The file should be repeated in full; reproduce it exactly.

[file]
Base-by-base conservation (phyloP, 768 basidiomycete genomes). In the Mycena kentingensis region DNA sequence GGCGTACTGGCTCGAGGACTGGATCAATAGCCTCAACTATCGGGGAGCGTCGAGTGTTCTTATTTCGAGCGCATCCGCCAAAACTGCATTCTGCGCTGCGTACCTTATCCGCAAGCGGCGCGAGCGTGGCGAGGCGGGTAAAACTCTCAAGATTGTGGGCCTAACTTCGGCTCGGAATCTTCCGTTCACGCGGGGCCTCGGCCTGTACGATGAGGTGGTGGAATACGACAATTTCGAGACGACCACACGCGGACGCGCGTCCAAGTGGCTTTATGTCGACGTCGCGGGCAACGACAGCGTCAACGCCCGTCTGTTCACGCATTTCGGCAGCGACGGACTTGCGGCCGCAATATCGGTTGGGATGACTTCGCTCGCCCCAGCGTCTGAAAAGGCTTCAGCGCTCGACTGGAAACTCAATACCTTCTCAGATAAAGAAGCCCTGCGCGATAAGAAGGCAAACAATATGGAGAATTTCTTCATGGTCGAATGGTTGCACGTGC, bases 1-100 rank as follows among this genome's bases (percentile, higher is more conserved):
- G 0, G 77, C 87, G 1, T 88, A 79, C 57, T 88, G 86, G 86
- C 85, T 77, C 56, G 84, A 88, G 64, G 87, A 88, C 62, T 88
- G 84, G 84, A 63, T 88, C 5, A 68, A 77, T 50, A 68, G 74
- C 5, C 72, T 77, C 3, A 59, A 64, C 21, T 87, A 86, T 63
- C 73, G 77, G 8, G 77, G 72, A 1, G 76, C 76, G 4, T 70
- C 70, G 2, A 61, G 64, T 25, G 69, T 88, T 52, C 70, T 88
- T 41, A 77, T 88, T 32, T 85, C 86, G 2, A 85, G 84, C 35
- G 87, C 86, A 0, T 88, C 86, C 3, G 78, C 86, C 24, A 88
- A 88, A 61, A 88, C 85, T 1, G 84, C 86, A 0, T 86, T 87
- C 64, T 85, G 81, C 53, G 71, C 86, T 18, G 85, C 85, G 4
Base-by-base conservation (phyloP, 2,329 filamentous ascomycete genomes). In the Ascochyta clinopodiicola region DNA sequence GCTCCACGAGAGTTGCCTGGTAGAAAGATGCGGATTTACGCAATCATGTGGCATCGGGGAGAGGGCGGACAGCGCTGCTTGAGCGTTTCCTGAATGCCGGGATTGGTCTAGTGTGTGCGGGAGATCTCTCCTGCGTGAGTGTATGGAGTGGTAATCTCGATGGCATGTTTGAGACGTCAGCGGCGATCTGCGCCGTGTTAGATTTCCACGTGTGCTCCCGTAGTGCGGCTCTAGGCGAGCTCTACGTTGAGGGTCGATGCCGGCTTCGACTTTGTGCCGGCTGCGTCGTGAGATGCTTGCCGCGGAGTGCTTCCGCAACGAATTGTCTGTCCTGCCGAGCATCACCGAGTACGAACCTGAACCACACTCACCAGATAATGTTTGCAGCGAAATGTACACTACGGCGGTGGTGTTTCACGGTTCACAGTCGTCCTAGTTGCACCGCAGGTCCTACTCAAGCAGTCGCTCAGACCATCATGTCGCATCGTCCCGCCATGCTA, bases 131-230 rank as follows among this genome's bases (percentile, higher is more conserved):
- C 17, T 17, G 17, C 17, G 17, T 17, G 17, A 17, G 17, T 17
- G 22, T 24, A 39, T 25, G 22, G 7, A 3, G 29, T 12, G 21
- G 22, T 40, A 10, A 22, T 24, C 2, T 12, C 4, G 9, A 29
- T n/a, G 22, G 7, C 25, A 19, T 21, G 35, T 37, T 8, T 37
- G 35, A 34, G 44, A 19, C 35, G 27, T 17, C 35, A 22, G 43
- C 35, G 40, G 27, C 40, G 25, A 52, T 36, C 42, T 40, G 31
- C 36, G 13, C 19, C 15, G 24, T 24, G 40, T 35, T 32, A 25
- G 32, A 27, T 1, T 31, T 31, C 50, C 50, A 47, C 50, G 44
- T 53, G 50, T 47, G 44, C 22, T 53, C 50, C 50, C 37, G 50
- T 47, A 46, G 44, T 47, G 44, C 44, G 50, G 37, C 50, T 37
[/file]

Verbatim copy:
Base-by-base conservation (phyloP, 768 basidiomycete genomes). In the Mycena kentingensis region DNA sequence GGCGTACTGGCTCGAGGACTGGATCAATAGCCTCAACTATCGGGGAGCGTCGAGTGTTCTTATTTCGAGCGCATCCGCCAAAACTGCATTCTGCGCTGCGTACCTTATCCGCAAGCGGCGCGAGCGTGGCGAGGCGGGTAAAACTCTCAAGATTGTGGGCCTAACTTCGGCTCGGAATCTTCCGTTCACGCGGGGCCTCGGCCTGTACGATGAGGTGGTGGAATACGACAATTTCGAGACGACCACACGCGGACGCGCGTCCAAGTGGCTTTATGTCGACGTCGCGGGCAACGACAGCGTCAACGCCCGTCTGTTCACGCATTTCGGCAGCGACGGACTTGCGGCCGCAATATCGGTTGGGATGACTTCGCTCGCCCCAGCGTCTGAAAAGGCTTCAGCGCTCGACTGGAAACTCAATACCTTCTCAGATAAAGAAGCCCTGCGCGATAAGAAGGCAAACAATATGGAGAATTTCTTCATGGTCGAATGGTTGCACGTGC, bases 1-100 rank as follows among this genome's bases (percentile, higher is more conserved):
- G 0, G 77, C 87, G 1, T 88, A 79, C 57, T 88, G 86, G 86
- C 85, T 77, C 56, G 84, A 88, G 64, G 87, A 88, C 62, T 88
- G 84, G 84, A 63, T 88, C 5, A 68, A 77, T 50, A 68, G 74
- C 5, C 72, T 77, C 3, A 59, A 64, C 21, T 87, A 86, T 63
- C 73, G 77, G 8, G 77, G 72, A 1, G 76, C 76, G 4, T 70
- C 70, G 2, A 61, G 64, T 25, G 69, T 88, T 52, C 70, T 88
- T 41, A 77, T 88, T 32, T 85, C 86, G 2, A 85, G 84, C 35
- G 87, C 86, A 0, T 88, C 86, C 3, G 78, C 86, C 24, A 88
- A 88, A 61, A 88, C 85, T 1, G 84, C 86, A 0, T 86, T 87
- C 64, T 85, G 81, C 53, G 71, C 86, T 18, G 85, C 85, G 4
Base-by-base conservation (phyloP, 2,329 filamentous ascomycete genomes). In the Ascochyta clinopodiicola region DNA sequence GCTCCACGAGAGTTGCCTGGTAGAAAGATGCGGATTTACGCAATCATGTGGCATCGGGGAGAGGGCGGACAGCGCTGCTTGAGCGTTTCCTGAATGCCGGGATTGGTCTAGTGTGTGCGGGAGATCTCTCCTGCGTGAGTGTATGGAGTGGTAATCTCGATGGCATGTTTGAGACGTCAGCGGCGATCTGCGCCGTGTTAGATTTCCACGTGTGCTCCCGTAGTGCGGCTCTAGGCGAGCTCTACGTTGAGGGTCGATGCCGGCTTCGACTTTGTGCCGGCTGCGTCGTGAGATGCTTGCCGCGGAGTGCTTCCGCAACGAATTGTCTGTCCTGCCGAGCATCACCGAGTACGAACCTGAACCACACTCACCAGATAATGTTTGCAGCGAAATGTACACTACGGCGGTGGTGTTTCACGGTTCACAGTCGTCCTAGTTGCACCGCAGGTCCTACTCAAGCAGTCGCTCAGACCATCATGTCGCATCGTCCCGCCATGCTA, bases 131-230 rank as follows among this genome's bases (percentile, higher is more conserved):
- C 17, T 17, G 17, C 17, G 17, T 17, G 17, A 17, G 17, T 17
- G 22, T 24, A 39, T 25, G 22, G 7, A 3, G 29, T 12, G 21
- G 22, T 40, A 10, A 22, T 24, C 2, T 12, C 4, G 9, A 29
- T n/a, G 22, G 7, C 25, A 19, T 21, G 35, T 37, T 8, T 37
- G 35, A 34, G 44, A 19, C 35, G 27, T 17, C 35, A 22, G 43
- C 35, G 40, G 27, C 40, G 25, A 52, T 36, C 42, T 40, G 31
- C 36, G 13, C 19, C 15, G 24, T 24, G 40, T 35, T 32, A 25
- G 32, A 27, T 1, T 31, T 31, C 50, C 50, A 47, C 50, G 44
- T 53, G 50, T 47, G 44, C 22, T 53, C 50, C 50, C 37, G 50
- T 47, A 46, G 44, T 47, G 44, C 44, G 50, G 37, C 50, T 37